On Monday afternoon, March 2, what could have been an ordinary time for students of Far Eastern University (FEU) and other passers-by took a meaningful turn as student-artists took to Lerma St. not only to exhibit artworks and hit the guitar, but also to educate the public about the relevance of arts and artists in today’s times.

The busy intersections of Lerma where students gather during spare time and construction workers drill left and right amid the scorching heat of the sun witnessed the artistic expressions of student-artists and members of university-based artists’ collective SABAK (Sining ang Bala ng Kabataan)- PIYU.

“Sa pamamagitan ng pagdadala ng sining sa kalsada ay naitatambol natin ang mga demokratikong panawagan sa pantay na karapatan at hustisya.” said Xynel Ross Zulueta, founding member of SABAK- Piyu.

[By bringing arts into the streets, we are being able to drumbeat the democratic calls for equal rights and justice.]

 

Photo from SABAK Artists’ Collective- PIYU

 

Arts for people’s sake

During the street event, busking, live painting and spoken word poetry were staged, highlighting socio-political calls, including the collective fight of women for democratic rights and social justice, especially now “that women face oppressive layers of discrimination.”

“Sa lipunan kasi natin sa Pilipinas patuloy pa rin nakikita ang malawakang opresyon sa mga kababaihan. Dahil sa patriyarkal na sistema may mga babaeng mababa ang pasahod, inaabuso, at pinagkakaitan ng kalayaan base sa kasarian. Gusto nating basagin ito dahil lumalaban tayo para sa pantay na karapatan,” expressed Zulueta, citing the use of arts for “people’s sake.”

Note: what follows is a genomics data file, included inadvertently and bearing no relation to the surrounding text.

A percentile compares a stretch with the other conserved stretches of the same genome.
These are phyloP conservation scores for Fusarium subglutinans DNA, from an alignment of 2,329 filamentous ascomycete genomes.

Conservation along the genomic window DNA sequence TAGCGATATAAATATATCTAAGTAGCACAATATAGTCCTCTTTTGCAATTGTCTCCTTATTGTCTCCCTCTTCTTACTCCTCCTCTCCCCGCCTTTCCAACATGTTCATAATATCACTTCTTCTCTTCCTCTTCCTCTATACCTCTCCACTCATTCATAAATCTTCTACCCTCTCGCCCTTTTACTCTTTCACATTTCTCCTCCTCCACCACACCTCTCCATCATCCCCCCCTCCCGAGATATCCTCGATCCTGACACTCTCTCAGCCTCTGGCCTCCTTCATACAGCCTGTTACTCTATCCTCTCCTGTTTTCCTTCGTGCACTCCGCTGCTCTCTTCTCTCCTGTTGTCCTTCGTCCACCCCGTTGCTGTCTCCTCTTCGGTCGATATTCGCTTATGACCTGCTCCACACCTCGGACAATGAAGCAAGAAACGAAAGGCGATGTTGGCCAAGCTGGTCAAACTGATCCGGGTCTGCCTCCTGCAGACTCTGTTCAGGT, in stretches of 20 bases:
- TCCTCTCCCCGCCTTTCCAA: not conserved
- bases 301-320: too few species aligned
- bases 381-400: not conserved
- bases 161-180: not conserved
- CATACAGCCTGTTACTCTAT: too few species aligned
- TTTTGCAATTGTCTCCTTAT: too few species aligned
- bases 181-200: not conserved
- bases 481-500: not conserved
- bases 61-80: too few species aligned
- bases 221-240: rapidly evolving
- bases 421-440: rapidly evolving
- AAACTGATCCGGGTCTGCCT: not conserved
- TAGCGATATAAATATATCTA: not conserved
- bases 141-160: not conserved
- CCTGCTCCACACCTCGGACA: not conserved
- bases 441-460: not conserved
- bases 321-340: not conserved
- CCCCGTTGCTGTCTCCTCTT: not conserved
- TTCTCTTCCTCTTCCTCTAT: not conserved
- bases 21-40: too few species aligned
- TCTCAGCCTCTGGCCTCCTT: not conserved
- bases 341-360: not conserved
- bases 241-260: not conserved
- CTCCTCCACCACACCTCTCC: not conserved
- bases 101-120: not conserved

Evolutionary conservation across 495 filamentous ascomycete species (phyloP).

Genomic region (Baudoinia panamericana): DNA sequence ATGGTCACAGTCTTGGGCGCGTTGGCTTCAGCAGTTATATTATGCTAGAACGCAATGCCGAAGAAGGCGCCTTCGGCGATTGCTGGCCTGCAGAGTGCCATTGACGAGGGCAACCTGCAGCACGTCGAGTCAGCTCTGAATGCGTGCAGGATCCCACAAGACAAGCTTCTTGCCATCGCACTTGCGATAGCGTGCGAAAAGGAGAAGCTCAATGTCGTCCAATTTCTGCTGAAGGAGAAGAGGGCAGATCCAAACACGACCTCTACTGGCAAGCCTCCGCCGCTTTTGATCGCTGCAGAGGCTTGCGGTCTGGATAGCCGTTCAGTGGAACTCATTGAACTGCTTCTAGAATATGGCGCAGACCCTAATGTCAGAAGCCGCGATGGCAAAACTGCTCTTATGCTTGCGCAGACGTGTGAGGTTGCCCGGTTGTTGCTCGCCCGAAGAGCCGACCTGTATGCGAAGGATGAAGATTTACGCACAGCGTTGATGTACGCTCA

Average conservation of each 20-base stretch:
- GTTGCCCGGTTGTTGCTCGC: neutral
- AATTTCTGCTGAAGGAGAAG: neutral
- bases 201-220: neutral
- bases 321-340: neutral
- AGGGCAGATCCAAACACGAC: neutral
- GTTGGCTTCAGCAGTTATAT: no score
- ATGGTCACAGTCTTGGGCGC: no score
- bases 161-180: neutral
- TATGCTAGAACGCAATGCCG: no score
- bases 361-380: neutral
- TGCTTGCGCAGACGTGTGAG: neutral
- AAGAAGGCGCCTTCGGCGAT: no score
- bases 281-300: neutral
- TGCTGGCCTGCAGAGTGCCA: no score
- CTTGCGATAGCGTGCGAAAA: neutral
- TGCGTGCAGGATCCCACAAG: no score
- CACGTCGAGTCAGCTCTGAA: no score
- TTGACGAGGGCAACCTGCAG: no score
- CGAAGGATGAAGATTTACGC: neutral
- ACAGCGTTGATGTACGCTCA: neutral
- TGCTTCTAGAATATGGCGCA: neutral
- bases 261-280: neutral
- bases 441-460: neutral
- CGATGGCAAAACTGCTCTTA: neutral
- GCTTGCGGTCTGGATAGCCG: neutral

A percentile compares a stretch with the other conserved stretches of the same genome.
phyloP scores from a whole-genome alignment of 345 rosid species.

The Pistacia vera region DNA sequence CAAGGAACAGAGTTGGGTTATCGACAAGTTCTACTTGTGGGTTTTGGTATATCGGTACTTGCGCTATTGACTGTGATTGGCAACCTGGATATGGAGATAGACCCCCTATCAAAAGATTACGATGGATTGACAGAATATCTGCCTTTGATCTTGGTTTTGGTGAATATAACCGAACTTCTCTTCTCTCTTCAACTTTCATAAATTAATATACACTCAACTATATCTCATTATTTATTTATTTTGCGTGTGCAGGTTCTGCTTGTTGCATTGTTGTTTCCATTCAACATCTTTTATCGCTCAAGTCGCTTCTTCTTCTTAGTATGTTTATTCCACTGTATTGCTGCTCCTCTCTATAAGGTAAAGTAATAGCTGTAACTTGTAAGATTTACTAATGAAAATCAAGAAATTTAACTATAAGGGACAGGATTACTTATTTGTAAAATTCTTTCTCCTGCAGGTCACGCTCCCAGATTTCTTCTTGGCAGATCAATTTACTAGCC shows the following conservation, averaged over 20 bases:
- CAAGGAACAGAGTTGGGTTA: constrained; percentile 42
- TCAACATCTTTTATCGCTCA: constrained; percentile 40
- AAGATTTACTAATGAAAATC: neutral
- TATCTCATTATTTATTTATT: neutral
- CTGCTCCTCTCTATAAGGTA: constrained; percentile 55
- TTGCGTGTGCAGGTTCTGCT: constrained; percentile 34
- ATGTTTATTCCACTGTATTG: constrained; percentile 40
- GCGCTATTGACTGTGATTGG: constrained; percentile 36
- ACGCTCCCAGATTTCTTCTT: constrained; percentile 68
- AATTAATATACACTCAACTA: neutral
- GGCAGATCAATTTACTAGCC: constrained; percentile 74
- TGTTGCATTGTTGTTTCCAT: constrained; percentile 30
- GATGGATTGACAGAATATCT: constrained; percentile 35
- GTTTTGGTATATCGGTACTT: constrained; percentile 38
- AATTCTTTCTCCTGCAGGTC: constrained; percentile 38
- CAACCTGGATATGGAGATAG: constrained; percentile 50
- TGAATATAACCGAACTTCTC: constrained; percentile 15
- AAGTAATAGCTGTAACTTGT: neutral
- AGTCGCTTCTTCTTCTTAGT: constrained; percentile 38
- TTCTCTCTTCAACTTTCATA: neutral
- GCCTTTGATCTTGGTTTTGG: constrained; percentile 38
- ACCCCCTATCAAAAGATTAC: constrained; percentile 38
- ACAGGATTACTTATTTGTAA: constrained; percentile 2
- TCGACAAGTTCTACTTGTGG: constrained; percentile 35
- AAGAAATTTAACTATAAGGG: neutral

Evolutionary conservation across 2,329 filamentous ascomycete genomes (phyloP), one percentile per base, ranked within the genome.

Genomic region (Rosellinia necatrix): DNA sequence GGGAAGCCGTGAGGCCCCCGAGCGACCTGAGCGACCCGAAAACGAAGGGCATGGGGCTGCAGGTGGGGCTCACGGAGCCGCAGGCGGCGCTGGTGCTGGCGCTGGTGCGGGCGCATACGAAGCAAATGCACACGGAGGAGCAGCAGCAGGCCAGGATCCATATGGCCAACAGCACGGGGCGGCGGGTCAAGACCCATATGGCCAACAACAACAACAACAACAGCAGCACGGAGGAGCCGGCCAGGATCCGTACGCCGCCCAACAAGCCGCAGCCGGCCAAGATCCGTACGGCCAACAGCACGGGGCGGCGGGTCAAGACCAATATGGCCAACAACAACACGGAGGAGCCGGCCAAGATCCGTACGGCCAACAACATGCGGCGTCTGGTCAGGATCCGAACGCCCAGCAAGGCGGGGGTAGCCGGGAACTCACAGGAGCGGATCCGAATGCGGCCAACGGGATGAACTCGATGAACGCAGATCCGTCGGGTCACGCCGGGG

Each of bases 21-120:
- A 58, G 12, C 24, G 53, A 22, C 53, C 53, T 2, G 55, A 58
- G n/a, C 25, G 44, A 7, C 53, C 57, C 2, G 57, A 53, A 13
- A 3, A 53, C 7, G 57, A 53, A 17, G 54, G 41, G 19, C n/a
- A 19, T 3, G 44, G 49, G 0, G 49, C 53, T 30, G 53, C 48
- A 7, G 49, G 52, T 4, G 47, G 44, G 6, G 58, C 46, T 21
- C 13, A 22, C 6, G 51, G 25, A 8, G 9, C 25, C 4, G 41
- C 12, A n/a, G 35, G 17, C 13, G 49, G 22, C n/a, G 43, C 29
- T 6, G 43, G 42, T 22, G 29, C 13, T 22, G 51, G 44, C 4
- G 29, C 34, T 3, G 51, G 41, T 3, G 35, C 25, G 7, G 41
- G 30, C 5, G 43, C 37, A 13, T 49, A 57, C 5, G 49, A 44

[In the Philippine society, we still see the rampant oppression faced by women. Because of the existing patriarchal system, there are still women who receive low wages; who are being abused; and whose liberties are being commodified because of their gender and sexuality. We want to dismantle these abuses because we are fighting for equal rights.]

Unfazed by the state forces’ crackdown on street graffiti and progressive arts, Zulueta added: “Sining yung pinaka-medium namin para ipahayag ‘yung pagkadismaya at diskontento ng mamamayan sa patuloy na pagkabulok ng panlipunang kaayusan. Naniniwala kami na ‘yung ginagawa namin sa Lerma ay expression ng progresibong sining.”

[Arts is our main medium in expressing the people’s dismay and discontent over the unabashed decay of societal order. We believe that what we are doing at Lerma is an expression of progressive arts.]

 

Photo from SABAK Artists’ Collective- PIYU

 

#ArtiststFightBack

While Lerma St. is being relived as an arts space, the artists’ collective spokesperson slammed the alleged state-perpetrated attacks on “protest art” and progressive artists which according to him are “part and parcel of the systemic attacks on the freedom of expression and the right to dissent.”

Zulueta was referring to the resolution passed by the Manila City Council declaring artist group Panday Sining “persona-non-grata”; the confiscation of the protest mural of National Union of Journalist in the Philippines (NUJP) during a program held in front of Camp Bagong Diwa in relation to the promulgation of judgment on the Maguindanao Massacre case; the impending shutdown of media giant ABS-CBN; and the reported red-tagging of artists groups and its members.

“Bilang mga kabataang artista ng bayan, hindi kami nadudwag sa mga kritisismo ng naghahari sa mga politikal na kanta at artworks na pino-produce ng mga artists namin. In fact, napo-prove nito kung epektibo ba ang mensaheng gusto naming iparating… dahil ang kahit anong uri ng sining na nakakapanggambala ay sining na nakakapagpalaya,” he said.